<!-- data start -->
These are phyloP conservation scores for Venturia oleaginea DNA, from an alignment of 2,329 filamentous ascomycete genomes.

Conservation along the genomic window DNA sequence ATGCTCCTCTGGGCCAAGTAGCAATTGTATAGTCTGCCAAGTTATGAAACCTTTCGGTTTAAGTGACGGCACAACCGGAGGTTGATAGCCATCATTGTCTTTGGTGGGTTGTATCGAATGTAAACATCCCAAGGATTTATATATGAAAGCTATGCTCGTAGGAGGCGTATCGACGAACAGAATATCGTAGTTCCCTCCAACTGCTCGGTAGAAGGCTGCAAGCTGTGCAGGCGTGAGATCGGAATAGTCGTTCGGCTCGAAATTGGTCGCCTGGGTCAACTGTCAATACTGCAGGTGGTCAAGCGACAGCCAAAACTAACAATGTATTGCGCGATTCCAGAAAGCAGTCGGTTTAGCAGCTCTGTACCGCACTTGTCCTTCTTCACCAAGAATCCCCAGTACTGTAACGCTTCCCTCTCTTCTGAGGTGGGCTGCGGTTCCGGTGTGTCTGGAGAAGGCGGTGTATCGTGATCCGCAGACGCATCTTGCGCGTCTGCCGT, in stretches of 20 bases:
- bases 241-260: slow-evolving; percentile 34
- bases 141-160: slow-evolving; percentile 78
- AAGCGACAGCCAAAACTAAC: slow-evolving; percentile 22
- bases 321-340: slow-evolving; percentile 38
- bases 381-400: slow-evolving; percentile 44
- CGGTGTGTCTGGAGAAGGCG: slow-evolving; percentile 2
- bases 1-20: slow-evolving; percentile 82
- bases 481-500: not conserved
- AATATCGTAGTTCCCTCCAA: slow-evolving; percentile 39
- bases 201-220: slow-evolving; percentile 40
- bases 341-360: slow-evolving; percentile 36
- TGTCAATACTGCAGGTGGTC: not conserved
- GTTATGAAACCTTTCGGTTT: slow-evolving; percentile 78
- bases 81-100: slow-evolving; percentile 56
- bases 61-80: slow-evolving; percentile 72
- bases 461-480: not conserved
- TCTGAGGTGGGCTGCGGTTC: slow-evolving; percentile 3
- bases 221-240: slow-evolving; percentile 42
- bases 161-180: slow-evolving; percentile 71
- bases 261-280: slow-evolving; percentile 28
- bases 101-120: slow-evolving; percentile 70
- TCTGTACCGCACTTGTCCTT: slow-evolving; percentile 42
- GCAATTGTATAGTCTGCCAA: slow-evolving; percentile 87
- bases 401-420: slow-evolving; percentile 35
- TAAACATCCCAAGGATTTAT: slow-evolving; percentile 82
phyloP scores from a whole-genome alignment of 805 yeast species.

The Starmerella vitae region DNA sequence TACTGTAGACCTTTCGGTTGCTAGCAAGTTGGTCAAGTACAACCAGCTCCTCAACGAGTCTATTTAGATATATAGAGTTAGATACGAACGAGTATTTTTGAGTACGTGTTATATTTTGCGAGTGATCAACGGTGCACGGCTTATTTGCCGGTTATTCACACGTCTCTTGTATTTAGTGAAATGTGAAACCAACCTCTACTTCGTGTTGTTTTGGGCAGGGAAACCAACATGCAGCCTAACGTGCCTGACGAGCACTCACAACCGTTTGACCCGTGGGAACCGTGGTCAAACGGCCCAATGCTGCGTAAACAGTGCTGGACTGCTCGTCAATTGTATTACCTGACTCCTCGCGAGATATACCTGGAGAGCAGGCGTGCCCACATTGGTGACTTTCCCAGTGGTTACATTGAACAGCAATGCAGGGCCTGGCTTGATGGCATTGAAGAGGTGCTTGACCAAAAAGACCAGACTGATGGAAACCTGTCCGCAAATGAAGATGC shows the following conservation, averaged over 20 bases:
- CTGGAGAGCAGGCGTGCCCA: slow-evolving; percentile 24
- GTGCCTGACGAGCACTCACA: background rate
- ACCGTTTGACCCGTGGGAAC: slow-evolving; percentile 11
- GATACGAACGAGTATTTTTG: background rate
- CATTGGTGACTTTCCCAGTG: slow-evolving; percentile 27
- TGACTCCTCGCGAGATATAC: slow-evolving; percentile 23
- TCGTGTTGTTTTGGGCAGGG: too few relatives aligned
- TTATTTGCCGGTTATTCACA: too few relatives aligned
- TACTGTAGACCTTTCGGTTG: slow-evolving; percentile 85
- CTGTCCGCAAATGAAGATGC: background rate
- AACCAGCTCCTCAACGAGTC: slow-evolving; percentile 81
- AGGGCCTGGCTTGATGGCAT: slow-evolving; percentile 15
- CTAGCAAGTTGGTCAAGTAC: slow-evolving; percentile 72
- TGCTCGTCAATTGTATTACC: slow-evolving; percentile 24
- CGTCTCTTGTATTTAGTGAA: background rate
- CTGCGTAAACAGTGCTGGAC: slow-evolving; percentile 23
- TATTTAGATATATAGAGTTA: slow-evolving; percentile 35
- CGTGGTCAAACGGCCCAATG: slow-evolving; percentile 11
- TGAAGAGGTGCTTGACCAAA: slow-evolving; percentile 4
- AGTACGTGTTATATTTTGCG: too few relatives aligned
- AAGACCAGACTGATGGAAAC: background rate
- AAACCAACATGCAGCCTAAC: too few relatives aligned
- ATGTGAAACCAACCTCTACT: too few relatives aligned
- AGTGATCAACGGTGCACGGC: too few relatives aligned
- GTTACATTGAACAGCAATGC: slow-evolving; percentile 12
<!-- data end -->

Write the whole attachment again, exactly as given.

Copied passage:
These are phyloP conservation scores for Venturia oleaginea DNA, from an alignment of 2,329 filamentous ascomycete genomes.

Conservation along the genomic window DNA sequence ATGCTCCTCTGGGCCAAGTAGCAATTGTATAGTCTGCCAAGTTATGAAACCTTTCGGTTTAAGTGACGGCACAACCGGAGGTTGATAGCCATCATTGTCTTTGGTGGGTTGTATCGAATGTAAACATCCCAAGGATTTATATATGAAAGCTATGCTCGTAGGAGGCGTATCGACGAACAGAATATCGTAGTTCCCTCCAACTGCTCGGTAGAAGGCTGCAAGCTGTGCAGGCGTGAGATCGGAATAGTCGTTCGGCTCGAAATTGGTCGCCTGGGTCAACTGTCAATACTGCAGGTGGTCAAGCGACAGCCAAAACTAACAATGTATTGCGCGATTCCAGAAAGCAGTCGGTTTAGCAGCTCTGTACCGCACTTGTCCTTCTTCACCAAGAATCCCCAGTACTGTAACGCTTCCCTCTCTTCTGAGGTGGGCTGCGGTTCCGGTGTGTCTGGAGAAGGCGGTGTATCGTGATCCGCAGACGCATCTTGCGCGTCTGCCGT, in stretches of 20 bases:
- bases 241-260: slow-evolving; percentile 34
- bases 141-160: slow-evolving; percentile 78
- AAGCGACAGCCAAAACTAAC: slow-evolving; percentile 22
- bases 321-340: slow-evolving; percentile 38
- bases 381-400: slow-evolving; percentile 44
- CGGTGTGTCTGGAGAAGGCG: slow-evolving; percentile 2
- bases 1-20: slow-evolving; percentile 82
- bases 481-500: not conserved
- AATATCGTAGTTCCCTCCAA: slow-evolving; percentile 39
- bases 201-220: slow-evolving; percentile 40
- bases 341-360: slow-evolving; percentile 36
- TGTCAATACTGCAGGTGGTC: not conserved
- GTTATGAAACCTTTCGGTTT: slow-evolving; percentile 78
- bases 81-100: slow-evolving; percentile 56
- bases 61-80: slow-evolving; percentile 72
- bases 461-480: not conserved
- TCTGAGGTGGGCTGCGGTTC: slow-evolving; percentile 3
- bases 221-240: slow-evolving; percentile 42
- bases 161-180: slow-evolving; percentile 71
- bases 261-280: slow-evolving; percentile 28
- bases 101-120: slow-evolving; percentile 70
- TCTGTACCGCACTTGTCCTT: slow-evolving; percentile 42
- GCAATTGTATAGTCTGCCAA: slow-evolving; percentile 87
- bases 401-420: slow-evolving; percentile 35
- TAAACATCCCAAGGATTTAT: slow-evolving; percentile 82
phyloP scores from a whole-genome alignment of 805 yeast species.

The Starmerella vitae region DNA sequence TACTGTAGACCTTTCGGTTGCTAGCAAGTTGGTCAAGTACAACCAGCTCCTCAACGAGTCTATTTAGATATATAGAGTTAGATACGAACGAGTATTTTTGAGTACGTGTTATATTTTGCGAGTGATCAACGGTGCACGGCTTATTTGCCGGTTATTCACACGTCTCTTGTATTTAGTGAAATGTGAAACCAACCTCTACTTCGTGTTGTTTTGGGCAGGGAAACCAACATGCAGCCTAACGTGCCTGACGAGCACTCACAACCGTTTGACCCGTGGGAACCGTGGTCAAACGGCCCAATGCTGCGTAAACAGTGCTGGACTGCTCGTCAATTGTATTACCTGACTCCTCGCGAGATATACCTGGAGAGCAGGCGTGCCCACATTGGTGACTTTCCCAGTGGTTACATTGAACAGCAATGCAGGGCCTGGCTTGATGGCATTGAAGAGGTGCTTGACCAAAAAGACCAGACTGATGGAAACCTGTCCGCAAATGAAGATGC shows the following conservation, averaged over 20 bases:
- CTGGAGAGCAGGCGTGCCCA: slow-evolving; percentile 24
- GTGCCTGACGAGCACTCACA: background rate
- ACCGTTTGACCCGTGGGAAC: slow-evolving; percentile 11
- GATACGAACGAGTATTTTTG: background rate
- CATTGGTGACTTTCCCAGTG: slow-evolving; percentile 27
- TGACTCCTCGCGAGATATAC: slow-evolving; percentile 23
- TCGTGTTGTTTTGGGCAGGG: too few relatives aligned
- TTATTTGCCGGTTATTCACA: too few relatives aligned
- TACTGTAGACCTTTCGGTTG: slow-evolving; percentile 85
- CTGTCCGCAAATGAAGATGC: background rate
- AACCAGCTCCTCAACGAGTC: slow-evolving; percentile 81
- AGGGCCTGGCTTGATGGCAT: slow-evolving; percentile 15
- CTAGCAAGTTGGTCAAGTAC: slow-evolving; percentile 72
- TGCTCGTCAATTGTATTACC: slow-evolving; percentile 24
- CGTCTCTTGTATTTAGTGAA: background rate
- CTGCGTAAACAGTGCTGGAC: slow-evolving; percentile 23
- TATTTAGATATATAGAGTTA: slow-evolving; percentile 35
- CGTGGTCAAACGGCCCAATG: slow-evolving; percentile 11
- TGAAGAGGTGCTTGACCAAA: slow-evolving; percentile 4
- AGTACGTGTTATATTTTGCG: too few relatives aligned
- AAGACCAGACTGATGGAAAC: background rate
- AAACCAACATGCAGCCTAAC: too few relatives aligned
- ATGTGAAACCAACCTCTACT: too few relatives aligned
- AGTGATCAACGGTGCACGGC: too few relatives aligned
- GTTACATTGAACAGCAATGC: slow-evolving; percentile 12